Restor & Correcting The Trillion Tree Mess

Crowther says Restor is his ‘life’s vision’, mapping the latest data and thousands of conservation projects. Photograph: Courtesy of Restor

I have been on a tree-planting spree in the last couple years. So I am constantly on the lookout for resources that help me see this work in a larger context. Here is a great one I have just learned about. Restor’s macro-level organizing of conservation through geographic information systems requires skills and ambitions that few have in such capacity as the scientist featured in the following story. Maps like the one shown above are less inspirational, but more powerful in other ways, than scenes of effective restoration like the one below.

The former A3 London to Portsmouth road at Hindhead, after being restored back to heathland. Photograph: Tony Watson/Alamy

T. W. Crowther has featured in our pages for years, starting with our link to his work on how many trees are on our planet and what this implies with regard to climate. We lunged forward to share the idea that planting a trillion trees was the key implication, and also lurched back a bit when it seemed worthy of more consideration. This article does much to clear up “the mess” that Mr. Crowther acknowledges resulted from the trillion tree findings, and which I was captivated by:

‘I’ve never said we should plant a trillion trees’: what ecopreneur Thomas Crowther did next

Thomas Crowther understands more than most the danger of simple, optimistic messages about combating the climate crisis. In July 2019, the British ecologist co-authored a study estimating that Earth had space for an extra trillion trees on land not used for agriculture or settlement. Its implications were intoxicatingly hopeful. By restoring forests in an area roughly the size of China, the press release accompanying the paper suggested two-thirds of all emissions from human activities still present in the atmosphere could be removed.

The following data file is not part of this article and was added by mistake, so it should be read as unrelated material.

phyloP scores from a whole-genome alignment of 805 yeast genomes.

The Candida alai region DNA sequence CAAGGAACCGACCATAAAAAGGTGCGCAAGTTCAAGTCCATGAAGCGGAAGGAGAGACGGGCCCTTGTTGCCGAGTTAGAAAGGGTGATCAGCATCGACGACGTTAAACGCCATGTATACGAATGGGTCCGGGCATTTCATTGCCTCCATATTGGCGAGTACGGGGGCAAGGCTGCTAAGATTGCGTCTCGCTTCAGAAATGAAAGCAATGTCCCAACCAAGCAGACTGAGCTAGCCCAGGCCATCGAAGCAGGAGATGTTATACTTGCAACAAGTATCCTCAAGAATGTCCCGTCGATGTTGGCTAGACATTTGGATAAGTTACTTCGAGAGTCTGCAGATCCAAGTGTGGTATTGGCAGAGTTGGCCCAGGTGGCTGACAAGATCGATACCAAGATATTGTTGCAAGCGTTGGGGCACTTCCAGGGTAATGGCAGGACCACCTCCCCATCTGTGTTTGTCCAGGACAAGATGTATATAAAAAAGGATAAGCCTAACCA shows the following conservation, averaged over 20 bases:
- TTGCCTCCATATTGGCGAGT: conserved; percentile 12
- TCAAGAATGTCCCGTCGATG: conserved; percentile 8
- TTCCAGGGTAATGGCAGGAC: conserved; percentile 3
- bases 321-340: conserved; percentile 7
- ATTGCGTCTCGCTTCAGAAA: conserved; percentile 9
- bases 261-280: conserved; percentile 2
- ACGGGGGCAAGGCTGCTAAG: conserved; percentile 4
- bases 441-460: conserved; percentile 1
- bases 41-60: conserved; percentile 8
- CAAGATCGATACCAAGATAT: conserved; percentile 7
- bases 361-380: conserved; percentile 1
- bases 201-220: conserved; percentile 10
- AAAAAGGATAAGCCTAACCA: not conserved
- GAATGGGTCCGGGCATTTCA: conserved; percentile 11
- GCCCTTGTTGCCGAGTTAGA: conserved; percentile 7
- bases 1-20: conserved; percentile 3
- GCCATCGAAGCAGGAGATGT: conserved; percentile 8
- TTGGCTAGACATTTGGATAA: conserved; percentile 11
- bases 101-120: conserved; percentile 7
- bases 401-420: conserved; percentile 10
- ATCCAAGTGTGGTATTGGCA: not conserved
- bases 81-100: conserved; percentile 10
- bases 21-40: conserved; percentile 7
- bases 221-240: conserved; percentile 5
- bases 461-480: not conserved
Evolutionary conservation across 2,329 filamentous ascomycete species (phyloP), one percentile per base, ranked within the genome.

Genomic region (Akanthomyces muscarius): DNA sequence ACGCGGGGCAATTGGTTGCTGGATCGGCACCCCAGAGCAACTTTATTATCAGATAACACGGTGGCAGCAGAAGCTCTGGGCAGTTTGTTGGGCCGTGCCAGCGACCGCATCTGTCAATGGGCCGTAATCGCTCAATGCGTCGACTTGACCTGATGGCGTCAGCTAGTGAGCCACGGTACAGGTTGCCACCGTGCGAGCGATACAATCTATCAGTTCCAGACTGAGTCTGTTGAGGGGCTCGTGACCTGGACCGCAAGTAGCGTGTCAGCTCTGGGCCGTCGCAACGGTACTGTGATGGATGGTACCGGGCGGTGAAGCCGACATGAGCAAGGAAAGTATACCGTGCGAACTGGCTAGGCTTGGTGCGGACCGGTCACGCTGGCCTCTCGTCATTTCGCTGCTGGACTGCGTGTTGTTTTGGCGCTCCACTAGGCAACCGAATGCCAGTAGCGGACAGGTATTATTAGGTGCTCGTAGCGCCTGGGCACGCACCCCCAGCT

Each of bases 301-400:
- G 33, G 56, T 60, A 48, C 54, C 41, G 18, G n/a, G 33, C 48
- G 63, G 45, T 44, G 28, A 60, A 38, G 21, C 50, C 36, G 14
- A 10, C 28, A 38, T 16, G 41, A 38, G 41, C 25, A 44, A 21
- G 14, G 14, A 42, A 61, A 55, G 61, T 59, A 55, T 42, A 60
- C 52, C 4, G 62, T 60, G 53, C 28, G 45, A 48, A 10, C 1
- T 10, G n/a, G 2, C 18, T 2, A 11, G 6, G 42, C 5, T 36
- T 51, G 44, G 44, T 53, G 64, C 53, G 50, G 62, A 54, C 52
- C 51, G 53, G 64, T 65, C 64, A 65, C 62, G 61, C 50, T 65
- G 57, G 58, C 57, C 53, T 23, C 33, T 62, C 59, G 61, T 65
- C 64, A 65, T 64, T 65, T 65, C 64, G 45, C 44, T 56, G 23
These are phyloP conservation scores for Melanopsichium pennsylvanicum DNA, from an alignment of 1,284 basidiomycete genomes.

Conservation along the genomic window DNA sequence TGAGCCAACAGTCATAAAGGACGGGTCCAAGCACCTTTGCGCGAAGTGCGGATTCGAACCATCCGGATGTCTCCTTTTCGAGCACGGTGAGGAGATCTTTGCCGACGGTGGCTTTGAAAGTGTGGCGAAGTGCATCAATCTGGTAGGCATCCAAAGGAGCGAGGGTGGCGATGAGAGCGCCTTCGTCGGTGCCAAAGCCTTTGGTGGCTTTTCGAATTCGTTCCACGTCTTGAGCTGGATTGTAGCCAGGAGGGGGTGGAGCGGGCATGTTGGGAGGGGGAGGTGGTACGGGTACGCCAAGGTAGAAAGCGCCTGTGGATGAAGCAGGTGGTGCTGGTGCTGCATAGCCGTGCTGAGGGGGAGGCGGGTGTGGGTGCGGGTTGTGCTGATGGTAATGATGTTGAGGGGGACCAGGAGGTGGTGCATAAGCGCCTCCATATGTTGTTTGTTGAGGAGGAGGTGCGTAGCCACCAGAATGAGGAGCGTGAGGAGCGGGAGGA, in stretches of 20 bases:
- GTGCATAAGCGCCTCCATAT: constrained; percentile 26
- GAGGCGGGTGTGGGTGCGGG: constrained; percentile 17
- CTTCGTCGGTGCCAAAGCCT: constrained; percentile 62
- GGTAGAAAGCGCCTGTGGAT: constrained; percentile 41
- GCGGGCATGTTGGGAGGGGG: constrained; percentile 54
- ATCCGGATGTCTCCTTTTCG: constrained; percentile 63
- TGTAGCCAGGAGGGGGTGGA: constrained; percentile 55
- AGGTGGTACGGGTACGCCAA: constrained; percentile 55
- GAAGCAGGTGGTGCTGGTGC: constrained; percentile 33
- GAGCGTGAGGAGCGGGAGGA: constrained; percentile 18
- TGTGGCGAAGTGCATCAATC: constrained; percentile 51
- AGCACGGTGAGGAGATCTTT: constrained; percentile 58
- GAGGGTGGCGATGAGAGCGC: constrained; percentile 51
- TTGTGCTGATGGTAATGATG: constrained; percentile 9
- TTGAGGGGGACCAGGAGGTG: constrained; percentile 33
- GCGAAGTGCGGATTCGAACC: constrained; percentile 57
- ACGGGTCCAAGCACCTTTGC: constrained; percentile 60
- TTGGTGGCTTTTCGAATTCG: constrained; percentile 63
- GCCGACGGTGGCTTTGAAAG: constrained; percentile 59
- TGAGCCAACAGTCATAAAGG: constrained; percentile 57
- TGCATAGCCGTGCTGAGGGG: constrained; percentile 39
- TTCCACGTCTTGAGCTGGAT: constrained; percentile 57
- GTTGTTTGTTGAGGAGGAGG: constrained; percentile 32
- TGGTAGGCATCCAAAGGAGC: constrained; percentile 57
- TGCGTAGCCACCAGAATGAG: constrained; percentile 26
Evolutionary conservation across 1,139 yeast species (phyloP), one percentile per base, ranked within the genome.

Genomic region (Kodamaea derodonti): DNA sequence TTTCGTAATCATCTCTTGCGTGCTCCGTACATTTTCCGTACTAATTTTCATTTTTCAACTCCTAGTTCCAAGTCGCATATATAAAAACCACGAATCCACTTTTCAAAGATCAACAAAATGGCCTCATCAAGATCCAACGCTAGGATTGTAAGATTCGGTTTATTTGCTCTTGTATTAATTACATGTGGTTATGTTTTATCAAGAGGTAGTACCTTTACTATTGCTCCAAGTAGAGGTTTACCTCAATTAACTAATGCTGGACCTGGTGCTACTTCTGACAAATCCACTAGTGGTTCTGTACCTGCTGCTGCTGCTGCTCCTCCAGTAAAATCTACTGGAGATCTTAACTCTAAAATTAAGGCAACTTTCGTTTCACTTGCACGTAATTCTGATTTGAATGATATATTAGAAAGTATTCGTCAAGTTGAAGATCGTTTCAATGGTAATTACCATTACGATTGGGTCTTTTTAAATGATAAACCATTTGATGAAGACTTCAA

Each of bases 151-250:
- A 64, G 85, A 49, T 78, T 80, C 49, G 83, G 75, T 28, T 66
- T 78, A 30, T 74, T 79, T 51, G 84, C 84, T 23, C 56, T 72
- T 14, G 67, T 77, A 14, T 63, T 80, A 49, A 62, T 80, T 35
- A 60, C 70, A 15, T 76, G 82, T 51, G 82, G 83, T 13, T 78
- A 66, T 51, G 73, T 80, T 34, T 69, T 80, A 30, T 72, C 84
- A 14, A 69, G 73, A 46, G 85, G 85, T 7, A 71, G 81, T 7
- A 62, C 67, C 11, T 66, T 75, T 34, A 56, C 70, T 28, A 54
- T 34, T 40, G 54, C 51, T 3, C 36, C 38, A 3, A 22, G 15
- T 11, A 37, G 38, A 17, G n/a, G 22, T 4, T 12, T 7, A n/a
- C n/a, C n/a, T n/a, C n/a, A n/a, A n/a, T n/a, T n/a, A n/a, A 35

The study, led by Jean-François Bastin, a postdoctoral researcher at Crowther’s lab in ETH Zürich, Switzerland, was the second most featured climate paper in the media in 2019, according to one analysis. It inspired the World Economic Forum’s (WEF) One Trillion Trees Initiative, launched last year after Salesforce billionaire Marc Benioff read the paper on the recommendation of Al Gore, the former US vice-president. The Time magazine owner told everyone he could about the research: chief executives, friends and world leaders, even convincing climate sceptic Donald Trump to back the WEF initiative with a multibillion tree commitment.

But since the study was published, it has faced intense scientific criticism. Several ecologists were outraged that forest restoration was framed as the “most effective climate change solution to date”, arguing that it was a dangerously misleading distraction from the urgency of cutting fossil fuel emissions.

Zeke Hausfather, a climate scientist and director at California’s Breakthrough Institute, pointed out problems with the paper when it came out. “Reforestation might buy us up to a decade of time – maybe six or seven years of current emissions,” he says. “It’s not nothing, but it doesn’t really fundamentally change the story: we still need some pretty massive reductions in our emissions.

“The brutal maths of climate change is that, as long as emissions are above zero, the world will continue to warm. You’re going to max out pretty soon if you only try to use forests. Tree planting is not an alternative to mitigation.”…

Read the entire article here.

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